For the purpose of our lab setup, the basic install is enough. In addition since OpenShift Enterprise uses Ansible you can easily change things later and re-run Ansible. Ansible rocks!

Start basic installer.

#atomic-openshift-installer install Welcome to the OpenShift Enterprise 3 installation. Please confirm that following prerequisites have been met: All systems where OpenShift will be installed are running Red Hat Enterprise Linux 7. All systems are properly subscribed to the required OpenShift Enterprise 3 repositories. All systems have run docker-storage-setup (part of the Red Hat docker RPM). All systems have working DNS that resolves not only from the perspective of the installer but also from within the cluster. When the process completes you will have a default configuration for Masters and Nodes. For ongoing environment maintenance it's recommended that the official Ansible playbooks be used. For more information on installation prerequisites please see: Are you ready to continue? [y/N]:

Choose OpenShift version to isntall.

This installation process will involve connecting to remote hosts via ssh. Any account may be used however if a non-root account is used it must have passwordless sudo access. User for ssh access [root]:


Which variant would you like to install? (1) OpenShift Enterprise 3.1 (2) OpenShift Enterprise 3.0 (3) Atomic Enterprise Platform 3.1 Choose a variant from above: [1]:

Configure OpenShift master.

Host Configuration You must now specify the hosts that will compose your OpenShift cluster. Please enter an IP or hostname to connect to for each system in the cluster. You will then be prompted to identify what role you would like this system to serve in the cluster. OpenShift Masters serve the API and web console and coordinate the jobs to run across the environment. If desired you can specify multiple Master systems for an HA deployment, in which case you will be prompted to identify a separate system to act as the load balancer for your cluster after all Masters and Nodes are defined. If only one Master is specified, an etcd instance embedded within the OpenShift Master service will be used as the datastore. This can be later replaced with a separate etcd instance if desired. If multiple Masters are specified, a separate etcd cluster will be configured with each Master serving as a member. Any Masters configured as part of this installation process will also be configured as Nodes. This is so that the Master will be able to proxy to Pods from the API. By default this Node will be unschedulable but this can be changed after installation with 'oadm manage-node'. OpenShift Nodes provide the runtime environments for containers. They will host the required services to be managed by the Master. Enter hostname or IP address: Will this host be an OpenShift Master? [y/N]: y Will this host be RPM or Container based (rpm/container)? [rpm]:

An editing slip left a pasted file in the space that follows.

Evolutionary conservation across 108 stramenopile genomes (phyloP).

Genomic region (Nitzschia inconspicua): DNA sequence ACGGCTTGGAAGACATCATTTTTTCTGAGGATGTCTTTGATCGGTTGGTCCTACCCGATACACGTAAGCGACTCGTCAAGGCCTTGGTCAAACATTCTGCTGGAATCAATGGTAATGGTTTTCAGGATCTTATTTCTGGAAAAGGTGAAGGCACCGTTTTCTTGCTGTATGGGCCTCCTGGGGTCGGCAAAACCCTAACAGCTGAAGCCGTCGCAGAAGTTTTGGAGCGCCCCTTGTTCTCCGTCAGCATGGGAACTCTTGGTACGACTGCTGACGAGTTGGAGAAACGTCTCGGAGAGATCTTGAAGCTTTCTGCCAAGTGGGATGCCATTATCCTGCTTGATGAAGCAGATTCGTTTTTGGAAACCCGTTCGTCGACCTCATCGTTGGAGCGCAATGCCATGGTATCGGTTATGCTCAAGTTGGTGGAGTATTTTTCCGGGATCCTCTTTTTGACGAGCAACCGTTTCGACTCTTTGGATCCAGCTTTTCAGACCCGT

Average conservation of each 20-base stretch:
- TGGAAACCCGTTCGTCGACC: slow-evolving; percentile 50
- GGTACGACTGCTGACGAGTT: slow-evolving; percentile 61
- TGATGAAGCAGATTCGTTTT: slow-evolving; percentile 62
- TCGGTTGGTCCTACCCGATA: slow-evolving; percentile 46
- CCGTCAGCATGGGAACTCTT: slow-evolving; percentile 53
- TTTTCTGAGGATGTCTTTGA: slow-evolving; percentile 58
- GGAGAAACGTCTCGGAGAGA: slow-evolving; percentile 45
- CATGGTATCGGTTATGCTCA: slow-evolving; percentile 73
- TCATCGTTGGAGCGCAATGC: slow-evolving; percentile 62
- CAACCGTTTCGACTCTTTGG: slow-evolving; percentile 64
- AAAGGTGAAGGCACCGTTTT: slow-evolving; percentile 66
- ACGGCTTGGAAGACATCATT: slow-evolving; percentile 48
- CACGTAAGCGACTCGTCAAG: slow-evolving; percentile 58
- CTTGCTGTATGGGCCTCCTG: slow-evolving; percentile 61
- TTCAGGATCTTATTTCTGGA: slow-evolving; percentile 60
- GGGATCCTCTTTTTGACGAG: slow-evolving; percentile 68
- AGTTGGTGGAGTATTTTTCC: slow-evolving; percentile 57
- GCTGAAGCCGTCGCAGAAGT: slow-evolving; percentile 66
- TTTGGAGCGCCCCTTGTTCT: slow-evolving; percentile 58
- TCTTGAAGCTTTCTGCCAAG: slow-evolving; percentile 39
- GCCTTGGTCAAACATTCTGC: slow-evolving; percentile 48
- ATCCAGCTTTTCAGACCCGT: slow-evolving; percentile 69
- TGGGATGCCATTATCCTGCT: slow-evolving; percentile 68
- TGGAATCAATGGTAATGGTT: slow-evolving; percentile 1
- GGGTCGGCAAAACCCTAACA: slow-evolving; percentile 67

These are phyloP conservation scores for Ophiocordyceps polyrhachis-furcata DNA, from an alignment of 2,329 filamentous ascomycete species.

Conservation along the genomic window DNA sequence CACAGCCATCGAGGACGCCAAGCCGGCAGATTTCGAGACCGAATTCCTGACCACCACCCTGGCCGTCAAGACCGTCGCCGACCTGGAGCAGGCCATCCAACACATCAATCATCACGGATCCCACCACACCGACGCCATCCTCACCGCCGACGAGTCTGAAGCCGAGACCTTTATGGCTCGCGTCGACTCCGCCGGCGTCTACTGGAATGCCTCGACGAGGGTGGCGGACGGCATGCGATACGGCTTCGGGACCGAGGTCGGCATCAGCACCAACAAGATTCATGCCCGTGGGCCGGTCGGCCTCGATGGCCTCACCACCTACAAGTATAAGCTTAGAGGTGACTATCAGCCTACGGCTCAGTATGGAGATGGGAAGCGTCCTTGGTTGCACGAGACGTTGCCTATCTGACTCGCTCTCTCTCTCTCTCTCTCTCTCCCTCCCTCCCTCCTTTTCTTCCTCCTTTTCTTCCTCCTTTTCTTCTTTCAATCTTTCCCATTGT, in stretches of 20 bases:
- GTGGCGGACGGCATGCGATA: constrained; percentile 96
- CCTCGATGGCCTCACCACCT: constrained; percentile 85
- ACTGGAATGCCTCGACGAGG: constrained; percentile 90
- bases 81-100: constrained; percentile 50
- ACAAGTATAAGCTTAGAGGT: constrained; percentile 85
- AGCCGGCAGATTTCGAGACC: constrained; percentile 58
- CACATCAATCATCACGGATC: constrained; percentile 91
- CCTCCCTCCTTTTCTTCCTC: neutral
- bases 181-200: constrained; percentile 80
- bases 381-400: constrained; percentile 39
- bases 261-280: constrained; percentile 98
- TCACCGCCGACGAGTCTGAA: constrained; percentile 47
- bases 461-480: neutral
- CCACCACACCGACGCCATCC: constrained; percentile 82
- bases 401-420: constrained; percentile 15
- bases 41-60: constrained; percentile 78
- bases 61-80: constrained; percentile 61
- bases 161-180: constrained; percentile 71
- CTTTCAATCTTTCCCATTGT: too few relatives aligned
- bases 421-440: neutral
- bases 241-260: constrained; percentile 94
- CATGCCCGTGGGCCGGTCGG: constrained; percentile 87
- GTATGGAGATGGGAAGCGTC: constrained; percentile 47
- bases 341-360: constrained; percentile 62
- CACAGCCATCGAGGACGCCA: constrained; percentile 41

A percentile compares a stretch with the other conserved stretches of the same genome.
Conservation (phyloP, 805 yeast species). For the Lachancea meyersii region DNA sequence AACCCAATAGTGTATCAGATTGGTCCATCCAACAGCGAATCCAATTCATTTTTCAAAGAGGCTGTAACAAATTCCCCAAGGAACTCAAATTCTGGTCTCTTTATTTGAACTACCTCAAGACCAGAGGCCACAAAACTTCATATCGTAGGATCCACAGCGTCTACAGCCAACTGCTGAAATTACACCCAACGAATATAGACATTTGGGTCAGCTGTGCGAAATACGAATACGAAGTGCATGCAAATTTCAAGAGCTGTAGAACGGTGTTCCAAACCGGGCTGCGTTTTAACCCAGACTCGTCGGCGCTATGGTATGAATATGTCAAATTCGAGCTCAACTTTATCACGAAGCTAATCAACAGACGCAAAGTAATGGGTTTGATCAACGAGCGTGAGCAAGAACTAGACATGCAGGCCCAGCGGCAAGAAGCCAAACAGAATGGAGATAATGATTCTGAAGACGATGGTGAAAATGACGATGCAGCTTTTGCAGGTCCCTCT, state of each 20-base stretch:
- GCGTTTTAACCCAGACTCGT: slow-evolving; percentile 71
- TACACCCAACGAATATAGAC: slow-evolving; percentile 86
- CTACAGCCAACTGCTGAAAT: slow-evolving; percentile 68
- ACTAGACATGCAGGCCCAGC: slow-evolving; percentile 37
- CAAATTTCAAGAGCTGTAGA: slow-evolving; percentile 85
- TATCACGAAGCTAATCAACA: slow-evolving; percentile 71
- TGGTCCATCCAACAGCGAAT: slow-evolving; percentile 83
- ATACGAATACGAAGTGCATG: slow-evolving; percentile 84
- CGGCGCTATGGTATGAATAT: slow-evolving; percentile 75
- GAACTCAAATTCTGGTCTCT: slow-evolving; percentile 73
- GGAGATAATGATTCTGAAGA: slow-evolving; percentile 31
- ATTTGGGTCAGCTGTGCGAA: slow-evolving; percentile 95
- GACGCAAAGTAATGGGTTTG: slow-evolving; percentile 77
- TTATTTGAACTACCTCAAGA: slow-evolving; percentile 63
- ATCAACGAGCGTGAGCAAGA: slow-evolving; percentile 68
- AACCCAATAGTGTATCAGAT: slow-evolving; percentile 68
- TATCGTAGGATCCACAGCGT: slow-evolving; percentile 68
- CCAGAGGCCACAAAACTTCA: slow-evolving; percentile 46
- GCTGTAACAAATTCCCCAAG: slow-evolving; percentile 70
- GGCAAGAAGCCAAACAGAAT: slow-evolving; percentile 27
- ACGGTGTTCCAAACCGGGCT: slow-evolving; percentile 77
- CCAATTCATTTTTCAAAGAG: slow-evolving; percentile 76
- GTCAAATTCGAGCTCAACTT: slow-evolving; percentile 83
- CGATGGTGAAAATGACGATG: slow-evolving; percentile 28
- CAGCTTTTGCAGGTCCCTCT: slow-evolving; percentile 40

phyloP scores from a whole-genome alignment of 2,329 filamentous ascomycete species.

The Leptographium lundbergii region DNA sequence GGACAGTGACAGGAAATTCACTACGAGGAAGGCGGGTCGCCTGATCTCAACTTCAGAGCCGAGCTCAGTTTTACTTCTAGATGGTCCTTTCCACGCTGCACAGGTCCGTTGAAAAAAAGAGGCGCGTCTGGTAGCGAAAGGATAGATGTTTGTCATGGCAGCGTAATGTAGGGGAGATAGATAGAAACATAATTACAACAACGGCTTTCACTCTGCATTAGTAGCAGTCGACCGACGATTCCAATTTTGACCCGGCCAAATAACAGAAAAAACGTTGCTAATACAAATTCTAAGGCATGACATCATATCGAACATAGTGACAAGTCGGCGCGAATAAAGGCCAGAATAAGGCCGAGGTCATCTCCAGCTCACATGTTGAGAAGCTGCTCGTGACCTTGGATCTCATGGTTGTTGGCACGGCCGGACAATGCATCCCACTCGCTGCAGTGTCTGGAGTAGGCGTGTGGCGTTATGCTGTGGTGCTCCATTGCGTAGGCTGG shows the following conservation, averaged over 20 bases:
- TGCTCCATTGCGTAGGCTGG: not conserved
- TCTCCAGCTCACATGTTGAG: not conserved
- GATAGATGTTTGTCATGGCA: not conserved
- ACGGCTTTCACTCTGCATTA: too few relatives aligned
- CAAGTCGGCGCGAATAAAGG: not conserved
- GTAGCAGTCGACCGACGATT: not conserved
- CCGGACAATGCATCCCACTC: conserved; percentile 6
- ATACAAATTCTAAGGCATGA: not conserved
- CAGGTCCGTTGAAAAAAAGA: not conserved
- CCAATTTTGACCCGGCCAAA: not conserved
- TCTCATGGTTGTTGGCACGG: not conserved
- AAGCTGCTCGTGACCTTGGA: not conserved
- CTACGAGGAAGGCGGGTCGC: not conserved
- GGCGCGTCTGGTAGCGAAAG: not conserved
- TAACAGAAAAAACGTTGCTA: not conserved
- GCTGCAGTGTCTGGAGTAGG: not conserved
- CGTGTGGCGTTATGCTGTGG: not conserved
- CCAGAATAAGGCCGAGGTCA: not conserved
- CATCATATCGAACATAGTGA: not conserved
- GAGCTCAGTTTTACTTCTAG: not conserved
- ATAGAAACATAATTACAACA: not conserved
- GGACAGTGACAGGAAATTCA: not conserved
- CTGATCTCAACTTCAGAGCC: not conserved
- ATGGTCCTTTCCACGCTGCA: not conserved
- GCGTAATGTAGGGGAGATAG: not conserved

Configure OpenShift node.

Installation Summary Hosts: - - OpenShift Master - OpenShift Node - Etcd (Embedded) Total OpenShift Masters: 1 Total OpenShift Nodes: 1 NOTE: Add a total of 3 or more Masters to perform an HA installation. Do you want to add additional hosts? [y/N]: y Enter hostname or IP address: Will this host be an OpenShift Master? [y/N]: n Will this host be RPM or Container based (rpm/container)? [rpm]:

Review installation summary.

Installation Summary Hosts: - - OpenShift Master - OpenShift Node (Unscheduled) - Etcd (Embedded) - - OpenShift Node (Dedicated) Total OpenShift Masters: 1 Total OpenShift Nodes: 2 NOTE: Add a total of 3 or more Masters to perform an HA installation. Do you want to add additional hosts? [y/N]: y You might want to override the default subdomain uses for exposed routes. If you don't know what this is, use the default value. New default subdomain (ENTER for none) []:

Check the installation details and proceed if everything looks right.